Aon is also used to doing what it did for the past 6 months – outperforming the market, averaging 11% for the past 20 years, which means that anyone who invested in Aon, did far better than the market did.

Aon IR

Aon IR (Aon IR)

If the company had a yield that was above 2%, I would have been pushing capital to work here ages ago. But it doesn’t. Aon’s biggest drawback to me as an investment is that it has a sub-1% yield. There are very few things that can work to make this interesting to me in such a case.

This is specially made tricky because Aon doesn’t provide analysts such as myself easy ways to analyze performance – Aon doesn’t provide a segment-by-segment breakdown of operating income, even if they do provide a revenue breakdown. This makes guesswork a more than-preferred part of forecasting and modeling the company.

We know, for instance, that Commercial Risk Solutions is the company’s by far largest generator of revenue, at over 50% of the company’s annual. Wealth Solutions is the smallest at around 12%. Aside from Wealth Solutions, all of the company’s income segments are quite seasonal in their ebb and flow. But we don’t know enough or as many details as I’m used to know. This always puts Aon at a disadvantage, because we have to “trust” that the company knows what it’s doing.

That’s a difficult position for me to be in because I want more control.

At the same time, Aon has plenty of advantages. It’s well-placed in new markets, and things like cyber risk and IP insurance are very in “the now”, even if such new growth segments are unlikely to de-throne commercial risk as a revenue generator.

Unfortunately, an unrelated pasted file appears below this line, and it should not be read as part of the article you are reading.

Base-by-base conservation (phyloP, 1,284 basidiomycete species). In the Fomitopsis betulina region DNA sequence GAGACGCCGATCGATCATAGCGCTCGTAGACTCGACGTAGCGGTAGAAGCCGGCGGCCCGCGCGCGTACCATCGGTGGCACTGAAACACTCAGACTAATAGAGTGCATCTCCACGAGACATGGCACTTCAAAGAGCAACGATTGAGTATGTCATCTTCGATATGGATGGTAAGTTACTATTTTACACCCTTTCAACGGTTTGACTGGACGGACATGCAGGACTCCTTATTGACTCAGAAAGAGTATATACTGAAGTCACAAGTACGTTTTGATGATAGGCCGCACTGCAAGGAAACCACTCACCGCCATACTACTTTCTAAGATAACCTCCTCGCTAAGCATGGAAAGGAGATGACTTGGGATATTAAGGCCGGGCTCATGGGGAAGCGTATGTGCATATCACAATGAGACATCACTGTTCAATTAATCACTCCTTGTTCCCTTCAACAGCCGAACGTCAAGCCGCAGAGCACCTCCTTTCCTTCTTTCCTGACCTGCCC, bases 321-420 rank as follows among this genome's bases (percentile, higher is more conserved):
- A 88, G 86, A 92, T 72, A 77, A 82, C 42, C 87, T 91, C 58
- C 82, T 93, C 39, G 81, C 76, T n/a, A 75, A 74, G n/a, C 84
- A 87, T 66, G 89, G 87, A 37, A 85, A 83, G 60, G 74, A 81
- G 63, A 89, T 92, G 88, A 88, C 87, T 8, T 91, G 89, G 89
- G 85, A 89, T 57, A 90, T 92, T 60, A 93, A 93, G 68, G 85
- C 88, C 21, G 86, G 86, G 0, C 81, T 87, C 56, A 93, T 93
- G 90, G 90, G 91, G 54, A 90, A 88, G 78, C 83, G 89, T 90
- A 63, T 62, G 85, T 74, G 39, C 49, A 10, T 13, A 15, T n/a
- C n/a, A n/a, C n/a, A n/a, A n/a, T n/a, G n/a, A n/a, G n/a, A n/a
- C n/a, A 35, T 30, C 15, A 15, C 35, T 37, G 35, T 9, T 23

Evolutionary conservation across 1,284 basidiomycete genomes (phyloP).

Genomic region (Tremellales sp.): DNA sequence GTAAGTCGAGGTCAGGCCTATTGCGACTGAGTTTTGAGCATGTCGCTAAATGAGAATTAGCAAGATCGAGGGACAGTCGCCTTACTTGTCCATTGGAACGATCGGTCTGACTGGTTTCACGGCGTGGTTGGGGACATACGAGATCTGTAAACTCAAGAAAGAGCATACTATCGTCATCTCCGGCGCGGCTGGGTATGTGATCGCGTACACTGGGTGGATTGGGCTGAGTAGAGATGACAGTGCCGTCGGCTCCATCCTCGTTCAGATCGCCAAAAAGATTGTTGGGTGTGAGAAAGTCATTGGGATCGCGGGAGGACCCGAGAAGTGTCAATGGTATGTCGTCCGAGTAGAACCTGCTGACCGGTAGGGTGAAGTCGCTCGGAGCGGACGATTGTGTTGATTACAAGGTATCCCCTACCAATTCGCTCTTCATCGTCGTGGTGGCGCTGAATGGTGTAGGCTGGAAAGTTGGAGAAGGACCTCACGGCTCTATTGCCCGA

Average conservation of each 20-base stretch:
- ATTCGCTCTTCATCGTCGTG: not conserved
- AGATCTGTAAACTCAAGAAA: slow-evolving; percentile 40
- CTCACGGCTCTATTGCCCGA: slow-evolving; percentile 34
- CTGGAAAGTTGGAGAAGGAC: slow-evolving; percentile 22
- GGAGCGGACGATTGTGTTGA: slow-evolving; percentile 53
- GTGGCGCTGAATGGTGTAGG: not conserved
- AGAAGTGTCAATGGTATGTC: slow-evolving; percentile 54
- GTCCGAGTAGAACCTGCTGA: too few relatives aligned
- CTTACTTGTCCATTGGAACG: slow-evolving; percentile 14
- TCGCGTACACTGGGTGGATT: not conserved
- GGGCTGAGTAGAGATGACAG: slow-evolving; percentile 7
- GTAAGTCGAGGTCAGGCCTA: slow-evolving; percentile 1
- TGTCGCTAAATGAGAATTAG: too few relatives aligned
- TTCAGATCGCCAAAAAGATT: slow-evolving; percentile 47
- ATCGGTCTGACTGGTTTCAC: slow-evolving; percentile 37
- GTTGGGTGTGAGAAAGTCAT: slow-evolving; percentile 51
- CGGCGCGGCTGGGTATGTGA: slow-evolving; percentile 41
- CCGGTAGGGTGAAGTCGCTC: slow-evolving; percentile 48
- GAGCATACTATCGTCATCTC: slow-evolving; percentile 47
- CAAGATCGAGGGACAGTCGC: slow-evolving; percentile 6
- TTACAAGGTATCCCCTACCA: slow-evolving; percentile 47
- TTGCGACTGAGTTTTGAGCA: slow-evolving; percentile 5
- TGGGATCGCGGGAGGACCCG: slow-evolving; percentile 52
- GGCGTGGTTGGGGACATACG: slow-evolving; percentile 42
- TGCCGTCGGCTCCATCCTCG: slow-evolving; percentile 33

The latest company results give us some color to the company’s latest bout of outperformance – or shall we say, oddly enough, lack of color.

Because this is pretty much what I expected in my last piece. Inflationary pressures and other headwinds made top-line growth 0% YoY, with an operating margin for 3Q22 that’s below 22%, which is to be compared to closer to 30% for the full year.

This is not to say the company did horribly. The company did improve its margin expansion from a Q-o-Q perspective, the same with top-line revenue growth, and the same with adjusted EPS, despite FX impacts. I may have to adjust my expectations for inflation impacts here because as it seems, the company is managing things decently, even if we’re not seeing 20%+ EPS growth levels as we did back in 2020-2021.